About Textile Design


 Art and Design Curriculum Intent: Understanding Art and Design Curriculum DREAM 

Purpose: This document sets out how Art and Design approaches Curriculum Intent at Eaton Bank Academy. 

Design  How have you designed your curriculum to be broad, balanced and ambitious? 
Our KS3 curriculum is based on the aims and attainment targets of the Art and Design National Curriculum. From KS4 onwards examination specification steers curriculum design structure. At KS3 the design focus of the curriculum has two distinct threads, two-dimensional work and three-dimensional work. Each is delivered with a clear focus on design either as part of a creative process or design achieved through more rational and sequential processes.  

 

In Year 7 and Year 8 the distinct schemes of work require ‘flex’ to accommodate specific rooming requirements. The units include experiences with traditional skills in Art and Design. Students also experience ‘new media’ with programmes such as 2D design and how CAD is used for creative or design purposes.  A range of materials including wood, acrylic and metal are used as well as paint and graphic media. Complex processes such as metal casting provide additional enriching learning opportunities for the students.  

 

In Year 9 the units of work are longer and more complex in terms of step development to provide an effective transition to KS4. At KS4, and thereafter KS5, there are several routes for specialism that students can follow. The design of KS3 caters for these options as well as providing an enriching stand-alone educational experience for those students finishing their Art and Design education at KS3. 

Rationale  What is the rationale behind your curriculum design and ordering of content over time? 
The rationale behind our programme of study is to create an educational journey that builds sequentially from Yr7 to Yr13, with core skills introduced, embedded and developed over time. Increased skill and sophistication evidenced in the manipulation of media and techniques, as well as the development of an ability to work with greater independence and confidence underpins the rationale of this journey across each Key Stage.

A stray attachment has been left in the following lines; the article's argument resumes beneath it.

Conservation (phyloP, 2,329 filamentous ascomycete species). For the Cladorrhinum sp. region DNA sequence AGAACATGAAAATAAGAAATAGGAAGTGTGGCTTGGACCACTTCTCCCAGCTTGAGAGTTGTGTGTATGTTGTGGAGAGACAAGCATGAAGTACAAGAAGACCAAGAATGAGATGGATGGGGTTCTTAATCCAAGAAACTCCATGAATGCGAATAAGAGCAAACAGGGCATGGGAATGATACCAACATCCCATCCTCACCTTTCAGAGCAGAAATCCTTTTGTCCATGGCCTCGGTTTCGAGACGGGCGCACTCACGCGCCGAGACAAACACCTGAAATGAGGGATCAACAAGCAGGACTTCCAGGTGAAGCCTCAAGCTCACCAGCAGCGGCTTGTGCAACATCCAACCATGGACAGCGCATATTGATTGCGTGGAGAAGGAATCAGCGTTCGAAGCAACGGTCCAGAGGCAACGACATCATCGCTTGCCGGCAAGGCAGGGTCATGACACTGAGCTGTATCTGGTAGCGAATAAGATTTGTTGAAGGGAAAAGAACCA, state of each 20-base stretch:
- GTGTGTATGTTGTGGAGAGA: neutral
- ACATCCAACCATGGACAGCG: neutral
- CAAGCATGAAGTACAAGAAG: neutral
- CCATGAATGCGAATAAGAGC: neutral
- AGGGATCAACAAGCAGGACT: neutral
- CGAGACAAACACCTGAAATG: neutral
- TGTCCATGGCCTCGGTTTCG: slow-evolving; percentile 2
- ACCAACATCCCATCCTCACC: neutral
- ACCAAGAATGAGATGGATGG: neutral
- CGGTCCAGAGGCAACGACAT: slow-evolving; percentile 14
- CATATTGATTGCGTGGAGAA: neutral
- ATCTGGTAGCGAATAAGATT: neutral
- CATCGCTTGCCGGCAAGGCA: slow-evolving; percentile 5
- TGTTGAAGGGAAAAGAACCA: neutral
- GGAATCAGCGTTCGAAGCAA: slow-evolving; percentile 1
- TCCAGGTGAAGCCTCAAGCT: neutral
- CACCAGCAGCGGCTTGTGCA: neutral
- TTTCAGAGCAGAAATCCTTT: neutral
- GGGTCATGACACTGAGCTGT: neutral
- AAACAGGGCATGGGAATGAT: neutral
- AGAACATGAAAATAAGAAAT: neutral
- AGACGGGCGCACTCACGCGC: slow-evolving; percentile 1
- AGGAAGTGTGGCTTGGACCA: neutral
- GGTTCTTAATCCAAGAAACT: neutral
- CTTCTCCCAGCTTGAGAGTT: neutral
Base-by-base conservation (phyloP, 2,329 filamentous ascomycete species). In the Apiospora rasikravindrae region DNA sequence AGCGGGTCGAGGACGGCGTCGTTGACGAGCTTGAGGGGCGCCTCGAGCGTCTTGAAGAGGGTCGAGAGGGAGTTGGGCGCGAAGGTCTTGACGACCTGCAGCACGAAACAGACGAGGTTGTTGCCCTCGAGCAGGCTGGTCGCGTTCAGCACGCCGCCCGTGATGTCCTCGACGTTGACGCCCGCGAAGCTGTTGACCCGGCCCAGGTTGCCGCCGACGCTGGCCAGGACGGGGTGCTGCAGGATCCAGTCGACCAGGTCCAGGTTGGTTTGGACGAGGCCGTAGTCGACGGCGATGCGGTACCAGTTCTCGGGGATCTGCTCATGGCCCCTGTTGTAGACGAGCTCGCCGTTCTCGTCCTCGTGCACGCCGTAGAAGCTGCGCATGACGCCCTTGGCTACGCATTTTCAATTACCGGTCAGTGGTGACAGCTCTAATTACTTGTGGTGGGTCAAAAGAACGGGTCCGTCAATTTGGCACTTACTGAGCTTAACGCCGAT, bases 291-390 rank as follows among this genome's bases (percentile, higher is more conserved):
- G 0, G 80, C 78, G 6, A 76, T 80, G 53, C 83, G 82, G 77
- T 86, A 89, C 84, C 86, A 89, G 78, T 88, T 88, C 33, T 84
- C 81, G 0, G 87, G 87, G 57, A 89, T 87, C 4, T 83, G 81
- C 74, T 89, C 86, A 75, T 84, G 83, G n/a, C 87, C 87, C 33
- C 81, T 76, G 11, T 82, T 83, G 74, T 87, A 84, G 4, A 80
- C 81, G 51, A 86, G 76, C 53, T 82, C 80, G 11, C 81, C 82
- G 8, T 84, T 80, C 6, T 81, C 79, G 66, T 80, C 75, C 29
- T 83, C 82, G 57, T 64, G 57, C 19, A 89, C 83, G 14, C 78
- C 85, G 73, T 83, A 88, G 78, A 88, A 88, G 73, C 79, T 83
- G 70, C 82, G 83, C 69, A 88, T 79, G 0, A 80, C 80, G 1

We provide technical and theoretical learning experiences in a very broad range of media. Each scheme of work has learning which is led by media and technique. At KS3 all students have access to a range of method, media and making in two-dimensional and three-dimensional work. This exposure to traditional and new media opportunities is seen as key to the design rationale and provides the foundation for later choices at either KS4 or KS5 when students can specialise across the discreet subject areas, Art, Craft and Design, Textiles Design, Three-Dimensional Design, Graphics or Photography.   

 

Appropriate historical references and the work of associated artists, makers or designers is used to support practical experience across the whole curriculum. Contextual studies are delivered by relevance not by chronology. Contextual studies are used as a key vehicle to develop evaluative skills. Standardised learning approaches such as ‘content, process, form and mood’ are used in every Key stage to embed good practice. Common practices and the process of revisiting ‘procedural learning’ across the whole curriculum is used to build the acquisition of knowledge, skills and understanding and develop self-confidence. 

Equality  How is your curriculum accessible and purposeful for all students, including SEND, Disadvantaged and Higher Ability Learners? 
The Art and Design Curriculum is delivered in mixed ability groups with the educational journey being viewed as a shared, single experience for all. Schemes of work are designed for learners of all abilities and are adaptable to ensure the provision of the same experience for students with any specific additional need. Differentiation is inbuilt to planning through scheme of work design. Expectations are set on an individual basis at every Key Stage and there are always options for extension activities for higher ability learners. 

 

Progress is rooted in an early recognition of each individual’s own ability range and an awareness that this can change over time. This is common from KS3 to KS5. Using such a philosophy promotes inclusivity and access to success for all. There is a constant push for the best outcomes possible from each student no matter their own inherent ability level or skill competency. This ethos of constructive criticism delivered verbally and in written feedback, is applied to all students of all ability levels. All students are encouraged to engage in group feedback and open debate in a mature and sensitive manner.